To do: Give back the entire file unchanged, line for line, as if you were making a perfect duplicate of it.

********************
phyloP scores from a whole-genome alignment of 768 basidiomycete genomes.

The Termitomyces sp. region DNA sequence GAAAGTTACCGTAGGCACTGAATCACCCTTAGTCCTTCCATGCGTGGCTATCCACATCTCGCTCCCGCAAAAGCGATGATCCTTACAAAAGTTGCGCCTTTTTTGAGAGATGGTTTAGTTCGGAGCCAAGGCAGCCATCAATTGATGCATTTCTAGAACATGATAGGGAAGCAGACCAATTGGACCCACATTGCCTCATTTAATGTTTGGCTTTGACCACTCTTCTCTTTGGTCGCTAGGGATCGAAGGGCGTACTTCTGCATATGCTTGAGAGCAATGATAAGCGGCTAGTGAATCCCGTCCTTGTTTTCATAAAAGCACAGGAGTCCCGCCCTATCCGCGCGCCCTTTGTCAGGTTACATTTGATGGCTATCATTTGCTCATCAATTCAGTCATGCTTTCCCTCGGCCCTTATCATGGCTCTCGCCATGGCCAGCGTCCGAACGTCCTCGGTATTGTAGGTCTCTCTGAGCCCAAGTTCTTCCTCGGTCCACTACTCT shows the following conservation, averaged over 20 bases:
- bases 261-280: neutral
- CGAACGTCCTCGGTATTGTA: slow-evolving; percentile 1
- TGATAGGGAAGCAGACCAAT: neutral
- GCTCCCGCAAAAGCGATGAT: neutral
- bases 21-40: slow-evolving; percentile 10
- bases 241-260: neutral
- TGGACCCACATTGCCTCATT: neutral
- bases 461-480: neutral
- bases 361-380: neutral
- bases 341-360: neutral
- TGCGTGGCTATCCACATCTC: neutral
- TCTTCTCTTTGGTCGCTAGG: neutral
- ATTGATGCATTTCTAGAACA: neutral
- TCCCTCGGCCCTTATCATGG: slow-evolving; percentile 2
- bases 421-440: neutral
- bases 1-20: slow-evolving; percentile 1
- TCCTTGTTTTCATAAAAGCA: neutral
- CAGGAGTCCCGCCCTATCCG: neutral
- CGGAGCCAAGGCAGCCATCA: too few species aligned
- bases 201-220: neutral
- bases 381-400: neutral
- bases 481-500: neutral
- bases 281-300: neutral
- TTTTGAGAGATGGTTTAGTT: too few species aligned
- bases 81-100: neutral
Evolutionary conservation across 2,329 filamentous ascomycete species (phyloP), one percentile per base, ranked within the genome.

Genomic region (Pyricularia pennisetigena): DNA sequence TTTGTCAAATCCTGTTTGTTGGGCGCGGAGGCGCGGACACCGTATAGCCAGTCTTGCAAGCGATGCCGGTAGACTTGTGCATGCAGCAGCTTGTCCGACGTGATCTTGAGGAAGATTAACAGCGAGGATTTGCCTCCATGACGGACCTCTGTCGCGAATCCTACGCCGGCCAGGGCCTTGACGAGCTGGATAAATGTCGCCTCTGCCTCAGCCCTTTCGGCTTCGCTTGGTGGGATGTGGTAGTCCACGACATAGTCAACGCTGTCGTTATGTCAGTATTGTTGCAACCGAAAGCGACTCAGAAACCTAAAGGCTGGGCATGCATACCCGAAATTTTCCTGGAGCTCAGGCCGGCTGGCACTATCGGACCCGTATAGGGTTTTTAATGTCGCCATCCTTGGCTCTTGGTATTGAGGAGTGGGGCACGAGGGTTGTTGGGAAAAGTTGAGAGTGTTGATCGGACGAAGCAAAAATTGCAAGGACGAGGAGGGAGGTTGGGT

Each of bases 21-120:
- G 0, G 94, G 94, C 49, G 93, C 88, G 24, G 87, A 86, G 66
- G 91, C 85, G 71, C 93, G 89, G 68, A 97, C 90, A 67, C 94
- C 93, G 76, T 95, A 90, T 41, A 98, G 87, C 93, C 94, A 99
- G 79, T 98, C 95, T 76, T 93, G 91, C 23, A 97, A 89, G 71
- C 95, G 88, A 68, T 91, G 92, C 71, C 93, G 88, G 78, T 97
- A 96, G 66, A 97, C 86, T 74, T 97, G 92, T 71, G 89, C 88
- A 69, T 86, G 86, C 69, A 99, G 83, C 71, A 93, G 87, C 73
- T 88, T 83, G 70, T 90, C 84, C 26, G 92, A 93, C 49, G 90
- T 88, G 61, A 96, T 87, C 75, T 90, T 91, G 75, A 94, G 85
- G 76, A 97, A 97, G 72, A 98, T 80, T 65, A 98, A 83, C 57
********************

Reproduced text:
phyloP scores from a whole-genome alignment of 768 basidiomycete genomes.

The Termitomyces sp. region DNA sequence GAAAGTTACCGTAGGCACTGAATCACCCTTAGTCCTTCCATGCGTGGCTATCCACATCTCGCTCCCGCAAAAGCGATGATCCTTACAAAAGTTGCGCCTTTTTTGAGAGATGGTTTAGTTCGGAGCCAAGGCAGCCATCAATTGATGCATTTCTAGAACATGATAGGGAAGCAGACCAATTGGACCCACATTGCCTCATTTAATGTTTGGCTTTGACCACTCTTCTCTTTGGTCGCTAGGGATCGAAGGGCGTACTTCTGCATATGCTTGAGAGCAATGATAAGCGGCTAGTGAATCCCGTCCTTGTTTTCATAAAAGCACAGGAGTCCCGCCCTATCCGCGCGCCCTTTGTCAGGTTACATTTGATGGCTATCATTTGCTCATCAATTCAGTCATGCTTTCCCTCGGCCCTTATCATGGCTCTCGCCATGGCCAGCGTCCGAACGTCCTCGGTATTGTAGGTCTCTCTGAGCCCAAGTTCTTCCTCGGTCCACTACTCT shows the following conservation, averaged over 20 bases:
- bases 261-280: neutral
- CGAACGTCCTCGGTATTGTA: slow-evolving; percentile 1
- TGATAGGGAAGCAGACCAAT: neutral
- GCTCCCGCAAAAGCGATGAT: neutral
- bases 21-40: slow-evolving; percentile 10
- bases 241-260: neutral
- TGGACCCACATTGCCTCATT: neutral
- bases 461-480: neutral
- bases 361-380: neutral
- bases 341-360: neutral
- TGCGTGGCTATCCACATCTC: neutral
- TCTTCTCTTTGGTCGCTAGG: neutral
- ATTGATGCATTTCTAGAACA: neutral
- TCCCTCGGCCCTTATCATGG: slow-evolving; percentile 2
- bases 421-440: neutral
- bases 1-20: slow-evolving; percentile 1
- TCCTTGTTTTCATAAAAGCA: neutral
- CAGGAGTCCCGCCCTATCCG: neutral
- CGGAGCCAAGGCAGCCATCA: too few species aligned
- bases 201-220: neutral
- bases 381-400: neutral
- bases 481-500: neutral
- bases 281-300: neutral
- TTTTGAGAGATGGTTTAGTT: too few species aligned
- bases 81-100: neutral
Evolutionary conservation across 2,329 filamentous ascomycete species (phyloP), one percentile per base, ranked within the genome.

Genomic region (Pyricularia pennisetigena): DNA sequence TTTGTCAAATCCTGTTTGTTGGGCGCGGAGGCGCGGACACCGTATAGCCAGTCTTGCAAGCGATGCCGGTAGACTTGTGCATGCAGCAGCTTGTCCGACGTGATCTTGAGGAAGATTAACAGCGAGGATTTGCCTCCATGACGGACCTCTGTCGCGAATCCTACGCCGGCCAGGGCCTTGACGAGCTGGATAAATGTCGCCTCTGCCTCAGCCCTTTCGGCTTCGCTTGGTGGGATGTGGTAGTCCACGACATAGTCAACGCTGTCGTTATGTCAGTATTGTTGCAACCGAAAGCGACTCAGAAACCTAAAGGCTGGGCATGCATACCCGAAATTTTCCTGGAGCTCAGGCCGGCTGGCACTATCGGACCCGTATAGGGTTTTTAATGTCGCCATCCTTGGCTCTTGGTATTGAGGAGTGGGGCACGAGGGTTGTTGGGAAAAGTTGAGAGTGTTGATCGGACGAAGCAAAAATTGCAAGGACGAGGAGGGAGGTTGGGT

Each of bases 21-120:
- G 0, G 94, G 94, C 49, G 93, C 88, G 24, G 87, A 86, G 66
- G 91, C 85, G 71, C 93, G 89, G 68, A 97, C 90, A 67, C 94
- C 93, G 76, T 95, A 90, T 41, A 98, G 87, C 93, C 94, A 99
- G 79, T 98, C 95, T 76, T 93, G 91, C 23, A 97, A 89, G 71
- C 95, G 88, A 68, T 91, G 92, C 71, C 93, G 88, G 78, T 97
- A 96, G 66, A 97, C 86, T 74, T 97, G 92, T 71, G 89, C 88
- A 69, T 86, G 86, C 69, A 99, G 83, C 71, A 93, G 87, C 73
- T 88, T 83, G 70, T 90, C 84, C 26, G 92, A 93, C 49, G 90
- T 88, G 61, A 96, T 87, C 75, T 90, T 91, G 75, A 94, G 85
- G 76, A 97, A 97, G 72, A 98, T 80, T 65, A 98, A 83, C 57